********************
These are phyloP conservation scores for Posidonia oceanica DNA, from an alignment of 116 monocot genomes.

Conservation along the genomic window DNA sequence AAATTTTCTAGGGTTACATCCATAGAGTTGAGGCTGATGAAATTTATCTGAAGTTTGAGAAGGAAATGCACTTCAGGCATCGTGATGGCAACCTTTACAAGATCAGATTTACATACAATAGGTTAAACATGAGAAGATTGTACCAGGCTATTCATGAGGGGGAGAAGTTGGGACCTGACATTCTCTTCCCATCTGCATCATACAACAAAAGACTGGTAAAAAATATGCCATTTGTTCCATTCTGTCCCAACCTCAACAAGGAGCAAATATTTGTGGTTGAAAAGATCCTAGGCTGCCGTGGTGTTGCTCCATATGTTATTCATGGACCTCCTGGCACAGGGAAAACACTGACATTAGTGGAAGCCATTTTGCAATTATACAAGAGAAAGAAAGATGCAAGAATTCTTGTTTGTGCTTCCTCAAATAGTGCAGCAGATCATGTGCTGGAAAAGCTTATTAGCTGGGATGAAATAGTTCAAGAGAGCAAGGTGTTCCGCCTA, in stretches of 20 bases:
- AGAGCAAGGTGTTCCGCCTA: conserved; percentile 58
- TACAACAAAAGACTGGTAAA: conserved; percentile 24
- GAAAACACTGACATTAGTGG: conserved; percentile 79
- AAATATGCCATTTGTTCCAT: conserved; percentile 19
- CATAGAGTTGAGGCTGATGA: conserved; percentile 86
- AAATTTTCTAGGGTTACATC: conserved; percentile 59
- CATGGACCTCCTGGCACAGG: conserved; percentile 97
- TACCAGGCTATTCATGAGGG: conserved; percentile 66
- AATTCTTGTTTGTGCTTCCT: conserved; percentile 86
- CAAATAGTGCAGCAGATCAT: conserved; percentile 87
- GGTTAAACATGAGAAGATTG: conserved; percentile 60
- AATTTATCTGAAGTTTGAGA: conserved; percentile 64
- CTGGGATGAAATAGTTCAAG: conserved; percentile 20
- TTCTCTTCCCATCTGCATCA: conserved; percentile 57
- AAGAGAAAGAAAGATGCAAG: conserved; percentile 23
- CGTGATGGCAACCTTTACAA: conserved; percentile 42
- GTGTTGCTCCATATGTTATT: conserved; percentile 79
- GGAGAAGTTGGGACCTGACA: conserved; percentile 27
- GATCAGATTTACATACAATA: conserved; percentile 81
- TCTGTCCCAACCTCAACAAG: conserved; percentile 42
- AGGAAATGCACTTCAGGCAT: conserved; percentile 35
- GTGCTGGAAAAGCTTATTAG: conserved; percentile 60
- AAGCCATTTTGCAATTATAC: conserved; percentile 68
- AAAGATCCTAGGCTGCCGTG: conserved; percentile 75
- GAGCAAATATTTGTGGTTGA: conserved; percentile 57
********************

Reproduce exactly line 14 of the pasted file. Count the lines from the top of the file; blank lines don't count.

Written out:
- AATTTATCTGAAGTTTGAGA: conserved; percentile 64